Import of old ships for scrapping fell 20 per cent in July-April period of current financial year, due mainly to slow pace of public and private development work, officials and industry insiders said.
Local importers purchased old ships weighing 1.65 million tonnes in the current financial year (FY) against the import of 1.9 million tonnes in FY2013-14 and 2.35 million tonnes in FY2012-13, data from the National Board of Revenue (NBR) showed.
"Low demand in the local market and higher prices of old ships in the international market brought down import of the primary input of re-rolling mills significantly in recent years," Sheikh Hafizur Rahman, an importer of old ships, told the FE.
"The prices of old ships increased by around 15-20 per cent, while demand in the re-rolling mills decreased drastically at the same time because of slow development work both in public and private sectors," he added.
"Importers are reluctant to import increased number of ships as higher prices of old ships in the international market and its lower demand among the domestic re-rolling mills."
Prices of an old ship, on a per tonne basis, jumped from less than $450 two years ago to US$530 now in the international market, Mr Rahman said.
Showkat Ali Chowdhury, owner of Namrin International, the country's one of largest ship-breaking yards, said the business expanded rapidly till 2011 because of lower prices of old ships in the international market and higher development work within the country.
But he added investment in the private sector has remained almost stagnant for the last couple of years for political instability and high bank interest rate, which pushed down demand of scraps in the country.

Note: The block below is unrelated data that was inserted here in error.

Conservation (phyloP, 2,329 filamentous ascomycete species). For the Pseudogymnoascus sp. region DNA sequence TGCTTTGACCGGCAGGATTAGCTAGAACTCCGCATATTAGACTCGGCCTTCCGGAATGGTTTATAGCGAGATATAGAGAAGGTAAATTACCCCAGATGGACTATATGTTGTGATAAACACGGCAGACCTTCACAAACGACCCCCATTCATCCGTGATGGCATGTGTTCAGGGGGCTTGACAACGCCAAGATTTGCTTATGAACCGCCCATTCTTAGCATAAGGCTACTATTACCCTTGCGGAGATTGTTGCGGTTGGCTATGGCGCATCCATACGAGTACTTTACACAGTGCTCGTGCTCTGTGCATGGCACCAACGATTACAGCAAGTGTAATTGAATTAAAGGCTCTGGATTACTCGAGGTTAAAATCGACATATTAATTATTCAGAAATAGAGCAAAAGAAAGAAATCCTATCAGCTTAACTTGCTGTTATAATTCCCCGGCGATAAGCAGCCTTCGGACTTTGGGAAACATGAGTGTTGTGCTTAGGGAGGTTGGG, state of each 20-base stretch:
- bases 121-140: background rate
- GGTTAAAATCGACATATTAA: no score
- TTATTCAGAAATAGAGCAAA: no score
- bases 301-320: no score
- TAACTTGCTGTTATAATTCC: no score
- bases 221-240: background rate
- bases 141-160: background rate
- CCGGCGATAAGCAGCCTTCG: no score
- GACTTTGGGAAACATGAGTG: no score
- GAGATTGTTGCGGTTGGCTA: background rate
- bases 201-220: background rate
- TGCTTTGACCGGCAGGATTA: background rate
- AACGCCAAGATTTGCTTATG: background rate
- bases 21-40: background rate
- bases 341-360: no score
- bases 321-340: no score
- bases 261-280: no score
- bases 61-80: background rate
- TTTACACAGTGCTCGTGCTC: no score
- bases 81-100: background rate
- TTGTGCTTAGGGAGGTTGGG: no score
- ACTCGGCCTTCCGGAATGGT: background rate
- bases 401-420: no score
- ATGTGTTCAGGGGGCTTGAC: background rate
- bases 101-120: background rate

Old ships are the main source of making construction steel in Bangladesh. The country's re-rolling mills melt it after dismantling large slabs of steel.
The ship scrap is used to make 40-grade mild steel (MS) rod, which has a major market in the country's housing sector.
Ship-breakers supply around 80 per cent of the country's annual demand of raw materials used in rerolling mills, which are met from scrap ships.
Mr Chowdhury said local importers have added 27 more shipyards bringing the number to 77 to cope with the increased number of old ships being imported in the country earlier.
In the past, there were only 36 active ship-breaking yards in Sitakundu, 20 kilometres north of the port city Chittagong.
These yards used to dismantle 110 ships on an average every year. But in recent years, the number came down to around 80 to 90, he informed.
"Our importers used to beach four to five ships each week and would finish cutting the same number a week, but now-a-days there are many yards which cannot cut a ship even in three months," Mr Chowdhury said.
Since fiscal 2011, Bangladeshi breakers broke nearly 60 per cent of the ships sent to scrap-yards from across the globe, which is now gradually going down mainly because of poor market demand, said Abu Ahmed Shikder, a leading ship breaker.
He expressed the hope if the current political stability continues, then the demand for investment by the private sector would increase and the development work by the government will also be strengthened and thus activities at the ship breaking sector will start at a full swing.
According to industry insiders, India breaks around 1.5 million tonnes a year, while China does 1.3 million tonnes, Pakistan does 1.0 million tonnes and Turkey around 0.60 million tonnes.
Source: the financial express. 31 May 2015http://www.thefinancialexpress-bd.com/2015/05/31/94773